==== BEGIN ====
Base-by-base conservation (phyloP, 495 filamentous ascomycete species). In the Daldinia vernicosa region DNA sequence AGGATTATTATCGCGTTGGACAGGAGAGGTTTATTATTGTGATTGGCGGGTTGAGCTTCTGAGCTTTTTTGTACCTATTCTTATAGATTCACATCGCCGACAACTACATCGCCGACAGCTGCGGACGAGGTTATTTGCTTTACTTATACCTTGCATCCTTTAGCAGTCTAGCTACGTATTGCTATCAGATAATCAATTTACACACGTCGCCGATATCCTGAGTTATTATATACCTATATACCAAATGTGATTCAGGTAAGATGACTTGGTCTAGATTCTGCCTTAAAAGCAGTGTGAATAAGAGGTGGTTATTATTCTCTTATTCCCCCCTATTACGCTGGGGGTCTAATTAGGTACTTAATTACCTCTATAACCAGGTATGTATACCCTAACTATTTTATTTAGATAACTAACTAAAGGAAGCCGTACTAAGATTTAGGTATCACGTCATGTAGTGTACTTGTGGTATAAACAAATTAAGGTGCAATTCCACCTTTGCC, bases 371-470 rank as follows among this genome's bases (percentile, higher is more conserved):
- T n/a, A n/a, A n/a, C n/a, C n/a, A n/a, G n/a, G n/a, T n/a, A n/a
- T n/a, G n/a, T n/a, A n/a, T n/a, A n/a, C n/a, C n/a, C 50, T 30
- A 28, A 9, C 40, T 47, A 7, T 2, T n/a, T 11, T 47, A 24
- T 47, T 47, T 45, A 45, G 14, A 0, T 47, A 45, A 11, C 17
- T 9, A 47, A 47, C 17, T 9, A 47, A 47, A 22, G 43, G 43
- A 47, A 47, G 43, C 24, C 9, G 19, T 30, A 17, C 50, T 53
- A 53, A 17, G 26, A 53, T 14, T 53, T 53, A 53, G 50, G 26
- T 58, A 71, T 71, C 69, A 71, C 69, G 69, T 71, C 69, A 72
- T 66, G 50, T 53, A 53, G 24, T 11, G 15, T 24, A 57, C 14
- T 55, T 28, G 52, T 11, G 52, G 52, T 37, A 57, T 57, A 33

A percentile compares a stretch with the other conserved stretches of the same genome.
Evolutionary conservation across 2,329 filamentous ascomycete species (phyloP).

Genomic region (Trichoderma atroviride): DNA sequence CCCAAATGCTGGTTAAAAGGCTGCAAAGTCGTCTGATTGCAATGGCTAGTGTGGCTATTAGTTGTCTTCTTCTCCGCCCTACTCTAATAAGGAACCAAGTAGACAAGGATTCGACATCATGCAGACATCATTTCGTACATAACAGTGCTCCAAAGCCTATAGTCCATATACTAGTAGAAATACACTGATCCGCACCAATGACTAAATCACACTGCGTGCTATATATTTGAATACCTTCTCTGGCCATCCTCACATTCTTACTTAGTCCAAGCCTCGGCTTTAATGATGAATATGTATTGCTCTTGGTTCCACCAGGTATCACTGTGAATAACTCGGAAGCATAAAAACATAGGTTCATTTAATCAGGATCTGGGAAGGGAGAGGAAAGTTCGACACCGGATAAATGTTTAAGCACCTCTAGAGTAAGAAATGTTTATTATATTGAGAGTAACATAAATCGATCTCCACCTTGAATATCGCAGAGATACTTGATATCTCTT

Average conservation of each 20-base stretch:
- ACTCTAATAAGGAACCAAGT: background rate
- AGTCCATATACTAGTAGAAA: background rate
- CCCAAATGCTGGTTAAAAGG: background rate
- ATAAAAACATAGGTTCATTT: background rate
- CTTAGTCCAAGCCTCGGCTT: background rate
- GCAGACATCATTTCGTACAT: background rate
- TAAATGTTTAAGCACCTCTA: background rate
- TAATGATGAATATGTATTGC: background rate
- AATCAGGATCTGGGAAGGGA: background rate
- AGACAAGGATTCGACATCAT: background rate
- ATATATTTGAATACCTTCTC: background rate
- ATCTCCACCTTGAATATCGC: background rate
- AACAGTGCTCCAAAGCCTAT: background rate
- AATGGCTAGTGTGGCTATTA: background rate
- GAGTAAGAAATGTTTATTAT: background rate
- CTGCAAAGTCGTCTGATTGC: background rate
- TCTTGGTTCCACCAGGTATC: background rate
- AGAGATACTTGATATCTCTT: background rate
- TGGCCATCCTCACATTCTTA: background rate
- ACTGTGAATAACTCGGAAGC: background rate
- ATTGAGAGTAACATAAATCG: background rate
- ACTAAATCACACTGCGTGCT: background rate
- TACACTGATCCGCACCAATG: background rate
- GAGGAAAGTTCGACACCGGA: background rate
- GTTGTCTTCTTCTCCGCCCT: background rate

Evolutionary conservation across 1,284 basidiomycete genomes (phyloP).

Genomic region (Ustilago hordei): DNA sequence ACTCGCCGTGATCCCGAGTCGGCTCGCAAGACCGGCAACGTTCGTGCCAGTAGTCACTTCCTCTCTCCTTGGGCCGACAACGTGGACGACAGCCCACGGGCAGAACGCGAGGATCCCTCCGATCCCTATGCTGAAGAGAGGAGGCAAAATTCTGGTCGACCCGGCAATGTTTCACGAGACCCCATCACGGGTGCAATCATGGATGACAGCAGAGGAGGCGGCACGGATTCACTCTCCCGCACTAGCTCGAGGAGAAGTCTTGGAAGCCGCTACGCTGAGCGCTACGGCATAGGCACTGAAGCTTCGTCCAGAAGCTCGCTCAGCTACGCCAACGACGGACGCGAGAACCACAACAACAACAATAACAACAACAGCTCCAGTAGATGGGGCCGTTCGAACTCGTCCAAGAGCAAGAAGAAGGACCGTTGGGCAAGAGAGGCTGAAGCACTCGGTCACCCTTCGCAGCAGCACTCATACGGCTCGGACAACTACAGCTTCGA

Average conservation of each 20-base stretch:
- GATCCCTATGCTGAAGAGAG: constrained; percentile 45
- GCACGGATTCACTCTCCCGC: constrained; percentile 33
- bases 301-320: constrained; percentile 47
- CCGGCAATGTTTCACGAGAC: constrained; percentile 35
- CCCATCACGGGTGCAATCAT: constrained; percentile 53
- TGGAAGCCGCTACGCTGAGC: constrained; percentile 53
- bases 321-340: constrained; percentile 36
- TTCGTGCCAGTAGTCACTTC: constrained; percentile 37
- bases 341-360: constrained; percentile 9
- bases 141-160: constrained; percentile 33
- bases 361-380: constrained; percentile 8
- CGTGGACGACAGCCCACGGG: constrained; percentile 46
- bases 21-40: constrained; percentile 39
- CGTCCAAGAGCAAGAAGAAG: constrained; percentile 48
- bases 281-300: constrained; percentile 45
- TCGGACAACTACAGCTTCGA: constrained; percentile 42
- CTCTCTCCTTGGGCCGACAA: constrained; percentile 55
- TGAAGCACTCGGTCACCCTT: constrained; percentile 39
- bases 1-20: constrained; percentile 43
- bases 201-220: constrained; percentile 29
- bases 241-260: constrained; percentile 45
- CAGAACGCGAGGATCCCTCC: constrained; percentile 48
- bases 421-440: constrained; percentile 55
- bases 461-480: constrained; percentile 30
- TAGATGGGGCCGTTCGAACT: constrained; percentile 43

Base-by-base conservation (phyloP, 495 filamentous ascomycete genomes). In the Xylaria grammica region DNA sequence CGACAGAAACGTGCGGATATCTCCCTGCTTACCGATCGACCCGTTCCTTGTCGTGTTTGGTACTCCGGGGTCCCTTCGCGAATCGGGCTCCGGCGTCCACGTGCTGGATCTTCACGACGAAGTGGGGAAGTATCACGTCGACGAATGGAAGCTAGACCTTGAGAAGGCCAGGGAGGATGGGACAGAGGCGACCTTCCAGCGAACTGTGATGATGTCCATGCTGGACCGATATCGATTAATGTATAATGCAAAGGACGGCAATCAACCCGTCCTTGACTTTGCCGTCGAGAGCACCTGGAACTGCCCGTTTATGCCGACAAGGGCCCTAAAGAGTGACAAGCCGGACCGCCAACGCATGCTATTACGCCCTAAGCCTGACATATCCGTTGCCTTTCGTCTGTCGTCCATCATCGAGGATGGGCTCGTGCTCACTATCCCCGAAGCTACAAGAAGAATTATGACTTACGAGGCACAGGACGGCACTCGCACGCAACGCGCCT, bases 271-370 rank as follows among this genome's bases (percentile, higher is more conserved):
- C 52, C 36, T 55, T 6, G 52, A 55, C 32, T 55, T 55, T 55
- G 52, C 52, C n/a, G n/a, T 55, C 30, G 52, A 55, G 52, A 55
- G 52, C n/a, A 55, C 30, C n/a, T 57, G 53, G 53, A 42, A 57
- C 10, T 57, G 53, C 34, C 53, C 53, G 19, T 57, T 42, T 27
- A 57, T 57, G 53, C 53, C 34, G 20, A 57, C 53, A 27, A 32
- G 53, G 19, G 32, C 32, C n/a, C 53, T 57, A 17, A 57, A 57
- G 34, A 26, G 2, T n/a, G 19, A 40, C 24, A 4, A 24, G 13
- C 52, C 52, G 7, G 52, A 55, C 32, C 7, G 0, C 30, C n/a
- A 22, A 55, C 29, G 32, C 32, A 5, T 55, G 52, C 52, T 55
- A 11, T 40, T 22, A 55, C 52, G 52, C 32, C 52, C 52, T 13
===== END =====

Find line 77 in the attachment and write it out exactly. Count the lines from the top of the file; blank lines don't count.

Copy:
- C 52, C 52, G 7, G 52, A 55, C 32, C 7, G 0, C 30, C n/a